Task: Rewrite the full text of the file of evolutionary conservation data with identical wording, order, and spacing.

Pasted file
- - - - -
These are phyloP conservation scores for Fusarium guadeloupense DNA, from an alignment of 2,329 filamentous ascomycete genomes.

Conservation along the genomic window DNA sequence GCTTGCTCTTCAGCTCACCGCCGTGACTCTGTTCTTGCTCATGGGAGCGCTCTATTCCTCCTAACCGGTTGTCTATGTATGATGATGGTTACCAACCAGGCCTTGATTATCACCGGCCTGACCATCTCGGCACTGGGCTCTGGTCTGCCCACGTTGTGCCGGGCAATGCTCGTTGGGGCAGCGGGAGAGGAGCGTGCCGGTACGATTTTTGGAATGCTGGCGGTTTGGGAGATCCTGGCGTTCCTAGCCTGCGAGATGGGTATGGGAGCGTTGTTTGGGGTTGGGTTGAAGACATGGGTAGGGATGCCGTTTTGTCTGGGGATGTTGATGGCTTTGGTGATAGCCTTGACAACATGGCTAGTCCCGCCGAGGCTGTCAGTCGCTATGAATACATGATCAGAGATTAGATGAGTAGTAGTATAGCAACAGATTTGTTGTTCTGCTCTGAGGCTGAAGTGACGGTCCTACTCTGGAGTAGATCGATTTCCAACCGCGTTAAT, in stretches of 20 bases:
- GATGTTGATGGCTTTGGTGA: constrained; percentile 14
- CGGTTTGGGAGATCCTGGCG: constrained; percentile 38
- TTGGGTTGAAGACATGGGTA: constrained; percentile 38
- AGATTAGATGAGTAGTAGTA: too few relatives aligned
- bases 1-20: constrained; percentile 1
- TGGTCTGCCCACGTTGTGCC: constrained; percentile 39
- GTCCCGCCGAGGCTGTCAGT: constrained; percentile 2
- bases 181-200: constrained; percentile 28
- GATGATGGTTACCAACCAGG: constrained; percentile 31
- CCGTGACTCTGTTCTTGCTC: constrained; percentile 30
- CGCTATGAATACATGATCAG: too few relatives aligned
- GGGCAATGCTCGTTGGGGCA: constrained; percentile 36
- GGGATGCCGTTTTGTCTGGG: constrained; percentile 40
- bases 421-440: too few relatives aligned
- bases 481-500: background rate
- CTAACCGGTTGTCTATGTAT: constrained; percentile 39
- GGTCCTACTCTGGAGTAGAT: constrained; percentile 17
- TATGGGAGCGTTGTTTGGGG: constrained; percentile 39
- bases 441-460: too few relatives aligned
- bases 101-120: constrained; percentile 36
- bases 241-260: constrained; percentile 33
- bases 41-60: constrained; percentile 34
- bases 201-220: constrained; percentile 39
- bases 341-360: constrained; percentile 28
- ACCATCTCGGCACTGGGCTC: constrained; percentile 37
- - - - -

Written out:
These are phyloP conservation scores for Fusarium guadeloupense DNA, from an alignment of 2,329 filamentous ascomycete genomes.

Conservation along the genomic window DNA sequence GCTTGCTCTTCAGCTCACCGCCGTGACTCTGTTCTTGCTCATGGGAGCGCTCTATTCCTCCTAACCGGTTGTCTATGTATGATGATGGTTACCAACCAGGCCTTGATTATCACCGGCCTGACCATCTCGGCACTGGGCTCTGGTCTGCCCACGTTGTGCCGGGCAATGCTCGTTGGGGCAGCGGGAGAGGAGCGTGCCGGTACGATTTTTGGAATGCTGGCGGTTTGGGAGATCCTGGCGTTCCTAGCCTGCGAGATGGGTATGGGAGCGTTGTTTGGGGTTGGGTTGAAGACATGGGTAGGGATGCCGTTTTGTCTGGGGATGTTGATGGCTTTGGTGATAGCCTTGACAACATGGCTAGTCCCGCCGAGGCTGTCAGTCGCTATGAATACATGATCAGAGATTAGATGAGTAGTAGTATAGCAACAGATTTGTTGTTCTGCTCTGAGGCTGAAGTGACGGTCCTACTCTGGAGTAGATCGATTTCCAACCGCGTTAAT, in stretches of 20 bases:
- GATGTTGATGGCTTTGGTGA: constrained; percentile 14
- CGGTTTGGGAGATCCTGGCG: constrained; percentile 38
- TTGGGTTGAAGACATGGGTA: constrained; percentile 38
- AGATTAGATGAGTAGTAGTA: too few relatives aligned
- bases 1-20: constrained; percentile 1
- TGGTCTGCCCACGTTGTGCC: constrained; percentile 39
- GTCCCGCCGAGGCTGTCAGT: constrained; percentile 2
- bases 181-200: constrained; percentile 28
- GATGATGGTTACCAACCAGG: constrained; percentile 31
- CCGTGACTCTGTTCTTGCTC: constrained; percentile 30
- CGCTATGAATACATGATCAG: too few relatives aligned
- GGGCAATGCTCGTTGGGGCA: constrained; percentile 36
- GGGATGCCGTTTTGTCTGGG: constrained; percentile 40
- bases 421-440: too few relatives aligned
- bases 481-500: background rate
- CTAACCGGTTGTCTATGTAT: constrained; percentile 39
- GGTCCTACTCTGGAGTAGAT: constrained; percentile 17
- TATGGGAGCGTTGTTTGGGG: constrained; percentile 39
- bases 441-460: too few relatives aligned
- bases 101-120: constrained; percentile 36
- bases 241-260: constrained; percentile 33
- bases 41-60: constrained; percentile 34
- bases 201-220: constrained; percentile 39
- bases 341-360: constrained; percentile 28
- ACCATCTCGGCACTGGGCTC: constrained; percentile 37